GPs welcome advice on child screen time
Author: Adrian O'Dowd
The CMOs today issued advice* on screen-based activities and children and young people’s mental health and psychosocial wellbeing.
The document is a commentary on University College London’s (UCL) recent, independent research concerning screen-based activities such as watching videos online, social
media use, gaming and similar activities, and the mental health of children and young people.
The original UCL research** involved conducting a search of 12 electronic databases and six online resources to identify reviews published from 2007 that included studies on the relationship between screen-based activities and mental health and psychosocial outcomes in children and young people (0-25 years old).
The project was commissioned by the National Institute for Health Research (NIHR) Policy Research Programme (PRP) for the Department of Health and Social Care.
The UCL researchers located 82 reviews published between 2007 and 2018 that had investigated a range of screen-based activities and their relationship with mental health and psychosocial outcomes including social media, cyberbullying, screen time, problematic/addictive internet use, gaming, ‘sexting’, internet use, and smartphone use.
In today’s document, the CMOs said, in the UK most children and young people had grown up with internet-enabled technology in their home or school. Many had early access to smartphones and similar devices that can be used outside the home or school.
The internet and social media could be a force for good in society, said the CMOs, as they helped to promote social contact and children could access advice, education, support and information, while apps were increasingly being used to help young people manage health conditions and access online learning.
However, at the same time, parents and carers, children and educational professionals, health professionals, academics and politicians had expressed concern that the amount of time children spent engaged in screen-based activities could be detrimental to their physical and mental health.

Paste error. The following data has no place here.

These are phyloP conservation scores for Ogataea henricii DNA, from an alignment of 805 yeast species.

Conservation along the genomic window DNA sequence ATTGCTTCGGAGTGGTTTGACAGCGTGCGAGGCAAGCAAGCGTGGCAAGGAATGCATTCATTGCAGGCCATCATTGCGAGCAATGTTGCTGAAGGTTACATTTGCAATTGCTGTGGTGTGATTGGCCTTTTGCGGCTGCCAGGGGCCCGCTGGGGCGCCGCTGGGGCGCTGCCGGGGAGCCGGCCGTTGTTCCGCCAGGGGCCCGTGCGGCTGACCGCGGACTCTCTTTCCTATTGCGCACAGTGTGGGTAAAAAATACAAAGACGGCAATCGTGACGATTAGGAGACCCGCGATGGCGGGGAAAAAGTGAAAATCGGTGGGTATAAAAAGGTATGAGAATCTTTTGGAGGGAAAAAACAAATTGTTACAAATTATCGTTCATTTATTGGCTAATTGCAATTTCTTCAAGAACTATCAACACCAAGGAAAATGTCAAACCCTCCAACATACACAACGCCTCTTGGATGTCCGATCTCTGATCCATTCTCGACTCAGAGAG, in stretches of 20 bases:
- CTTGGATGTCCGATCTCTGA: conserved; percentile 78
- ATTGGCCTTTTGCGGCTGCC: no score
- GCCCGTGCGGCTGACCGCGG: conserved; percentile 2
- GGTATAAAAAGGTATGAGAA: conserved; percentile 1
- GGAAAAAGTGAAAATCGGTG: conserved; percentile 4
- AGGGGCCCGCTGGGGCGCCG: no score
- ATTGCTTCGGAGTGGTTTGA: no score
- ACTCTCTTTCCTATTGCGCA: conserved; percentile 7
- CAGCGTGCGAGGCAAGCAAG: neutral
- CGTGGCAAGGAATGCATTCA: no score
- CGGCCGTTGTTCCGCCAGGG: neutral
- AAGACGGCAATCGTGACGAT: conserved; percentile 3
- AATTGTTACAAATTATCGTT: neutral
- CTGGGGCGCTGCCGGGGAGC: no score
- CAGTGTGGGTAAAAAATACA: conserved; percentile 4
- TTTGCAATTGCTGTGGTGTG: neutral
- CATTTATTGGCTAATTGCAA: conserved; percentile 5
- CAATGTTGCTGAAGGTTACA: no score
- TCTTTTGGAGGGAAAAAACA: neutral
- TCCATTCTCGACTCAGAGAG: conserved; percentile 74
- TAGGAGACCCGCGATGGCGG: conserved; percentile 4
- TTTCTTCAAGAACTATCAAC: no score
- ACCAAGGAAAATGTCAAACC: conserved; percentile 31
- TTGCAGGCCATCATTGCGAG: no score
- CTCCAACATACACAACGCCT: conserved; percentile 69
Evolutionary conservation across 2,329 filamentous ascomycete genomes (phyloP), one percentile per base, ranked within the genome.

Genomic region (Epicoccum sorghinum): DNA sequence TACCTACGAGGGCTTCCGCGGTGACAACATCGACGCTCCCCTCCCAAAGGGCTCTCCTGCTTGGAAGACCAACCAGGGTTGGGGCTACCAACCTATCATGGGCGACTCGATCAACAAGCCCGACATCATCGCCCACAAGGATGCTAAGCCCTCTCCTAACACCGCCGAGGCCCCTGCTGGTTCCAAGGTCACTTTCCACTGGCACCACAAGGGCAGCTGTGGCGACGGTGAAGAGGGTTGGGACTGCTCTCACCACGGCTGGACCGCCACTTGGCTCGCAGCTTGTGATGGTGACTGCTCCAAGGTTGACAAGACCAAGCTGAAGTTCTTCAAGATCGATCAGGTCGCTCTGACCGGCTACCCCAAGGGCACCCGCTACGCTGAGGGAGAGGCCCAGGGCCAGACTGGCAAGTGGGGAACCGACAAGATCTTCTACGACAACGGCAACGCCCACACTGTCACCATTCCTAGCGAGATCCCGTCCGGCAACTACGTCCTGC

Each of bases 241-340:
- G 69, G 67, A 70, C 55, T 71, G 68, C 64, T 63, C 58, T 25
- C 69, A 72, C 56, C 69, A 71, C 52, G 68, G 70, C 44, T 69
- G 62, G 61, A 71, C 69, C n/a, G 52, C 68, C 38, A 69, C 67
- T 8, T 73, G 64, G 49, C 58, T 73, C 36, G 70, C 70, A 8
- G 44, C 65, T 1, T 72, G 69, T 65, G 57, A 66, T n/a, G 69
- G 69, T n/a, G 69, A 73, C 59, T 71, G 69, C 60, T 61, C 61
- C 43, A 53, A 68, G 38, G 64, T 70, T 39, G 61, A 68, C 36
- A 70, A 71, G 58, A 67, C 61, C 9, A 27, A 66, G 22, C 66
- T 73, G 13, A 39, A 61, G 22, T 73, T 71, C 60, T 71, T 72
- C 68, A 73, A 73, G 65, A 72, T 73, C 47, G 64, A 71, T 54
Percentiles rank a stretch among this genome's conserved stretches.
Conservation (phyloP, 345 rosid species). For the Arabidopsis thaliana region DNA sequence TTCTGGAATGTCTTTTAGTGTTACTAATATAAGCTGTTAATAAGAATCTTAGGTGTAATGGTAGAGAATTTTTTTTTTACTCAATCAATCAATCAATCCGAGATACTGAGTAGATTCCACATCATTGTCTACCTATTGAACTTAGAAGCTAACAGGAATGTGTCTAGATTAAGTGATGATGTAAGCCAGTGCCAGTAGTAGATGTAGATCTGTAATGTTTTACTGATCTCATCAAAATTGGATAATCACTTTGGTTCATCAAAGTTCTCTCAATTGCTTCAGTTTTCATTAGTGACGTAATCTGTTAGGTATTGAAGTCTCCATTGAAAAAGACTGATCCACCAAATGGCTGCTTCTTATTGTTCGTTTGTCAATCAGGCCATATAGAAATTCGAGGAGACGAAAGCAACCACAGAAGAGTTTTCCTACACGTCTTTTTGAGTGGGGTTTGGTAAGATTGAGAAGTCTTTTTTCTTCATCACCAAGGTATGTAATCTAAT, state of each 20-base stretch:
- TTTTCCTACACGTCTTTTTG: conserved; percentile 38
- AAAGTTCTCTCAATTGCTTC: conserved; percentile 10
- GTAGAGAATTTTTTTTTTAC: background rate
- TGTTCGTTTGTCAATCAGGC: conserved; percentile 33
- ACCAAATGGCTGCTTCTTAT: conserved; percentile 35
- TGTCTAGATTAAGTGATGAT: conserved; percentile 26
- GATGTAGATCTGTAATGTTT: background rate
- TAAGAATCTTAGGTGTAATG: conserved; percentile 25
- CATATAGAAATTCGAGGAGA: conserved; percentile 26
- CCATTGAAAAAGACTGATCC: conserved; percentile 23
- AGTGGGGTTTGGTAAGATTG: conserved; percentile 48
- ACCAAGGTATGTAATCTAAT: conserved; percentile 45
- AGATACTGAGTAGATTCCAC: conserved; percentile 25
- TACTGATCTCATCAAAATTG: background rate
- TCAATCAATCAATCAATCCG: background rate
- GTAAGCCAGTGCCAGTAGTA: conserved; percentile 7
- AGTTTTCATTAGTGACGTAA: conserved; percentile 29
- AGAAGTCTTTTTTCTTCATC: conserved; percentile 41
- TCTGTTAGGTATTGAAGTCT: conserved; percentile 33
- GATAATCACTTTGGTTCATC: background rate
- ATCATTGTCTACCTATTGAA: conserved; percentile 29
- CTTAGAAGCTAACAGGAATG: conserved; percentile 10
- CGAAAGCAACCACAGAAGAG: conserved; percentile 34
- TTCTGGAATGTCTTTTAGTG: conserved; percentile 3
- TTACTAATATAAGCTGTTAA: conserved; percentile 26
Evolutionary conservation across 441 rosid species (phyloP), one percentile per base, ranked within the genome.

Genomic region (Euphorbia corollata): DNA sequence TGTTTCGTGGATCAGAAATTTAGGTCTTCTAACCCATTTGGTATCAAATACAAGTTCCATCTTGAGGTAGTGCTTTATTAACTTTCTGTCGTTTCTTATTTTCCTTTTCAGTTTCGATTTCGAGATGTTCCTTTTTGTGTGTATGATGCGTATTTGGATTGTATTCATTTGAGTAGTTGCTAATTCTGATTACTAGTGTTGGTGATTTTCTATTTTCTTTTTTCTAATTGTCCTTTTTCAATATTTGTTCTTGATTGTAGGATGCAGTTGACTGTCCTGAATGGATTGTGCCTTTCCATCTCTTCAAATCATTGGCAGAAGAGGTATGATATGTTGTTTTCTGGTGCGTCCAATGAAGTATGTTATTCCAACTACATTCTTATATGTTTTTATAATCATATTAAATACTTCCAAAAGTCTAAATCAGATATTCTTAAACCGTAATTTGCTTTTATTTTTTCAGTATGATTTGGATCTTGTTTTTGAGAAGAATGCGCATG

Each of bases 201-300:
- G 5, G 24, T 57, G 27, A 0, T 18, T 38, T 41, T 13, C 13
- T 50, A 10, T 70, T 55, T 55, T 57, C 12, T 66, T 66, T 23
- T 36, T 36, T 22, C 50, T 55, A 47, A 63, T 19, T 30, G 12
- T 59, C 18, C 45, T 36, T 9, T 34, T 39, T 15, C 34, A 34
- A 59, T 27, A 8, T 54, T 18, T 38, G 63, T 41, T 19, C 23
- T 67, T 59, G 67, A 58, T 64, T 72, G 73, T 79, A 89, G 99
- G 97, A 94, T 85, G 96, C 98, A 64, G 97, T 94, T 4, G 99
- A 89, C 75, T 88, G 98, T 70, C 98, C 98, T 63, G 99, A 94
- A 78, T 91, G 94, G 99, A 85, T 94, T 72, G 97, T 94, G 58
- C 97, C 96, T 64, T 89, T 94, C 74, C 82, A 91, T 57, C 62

The CMOs advised that children and young people should take a break from screens every two hours and be more physically active while they should also have screen-free meal times to enjoy face-to-face conversation with adults giving their full attention to children and keep smartphones away from bedrooms at night to allow children to sleep better.
The Royal College of General Practitioners welcomed the document.
Its chair Professor Helen Stokes-Lampard said: “Digital advancements can be of great benefit, connecting youngsters to new learning tools, for example, but they can also have a profoundly negative impact and GPs are regularly seeing the adverse effects these devices can have on our patients' health and wellbeing.
“Most often this includes sleep deprivation and fatigue from using phones and tablets before going to bed, but being able to access social media, constantly, can also lead to more serious problems, such as creating anxiety and magnifying feelings of loneliness and poor self-esteem.
“This is a society-wide issue, which we must all take responsibility for if we're to see a real change in how people interact with their phones and similar devices.
"We hope the Chief Medical Officer's guide for parents is useful, and helps them to support their children in redressing the balance between screen time and time with each other.”
*Davies S C, Atherton F, Calderwood C, and McBride M. United Kingdom Chief Medical Officers’ commentary on ‘Screen-based activities and children and young people’s mental health and psychosocial wellbeing: a systematic map of reviews’. Department of Health and Social Care (February 2019).
**Dickson K, Richardson M, Kwan I, MacDowall W, Burchett H, Stansfield C, Brunton G, Sutcliffe K, Thomas J. (2018) Screen-based activities and children and young people’s mental health: A Systematic Map of Reviews, London: EPPI-Centre, Social Science Research Unit, UCL Institute of Education, University College London.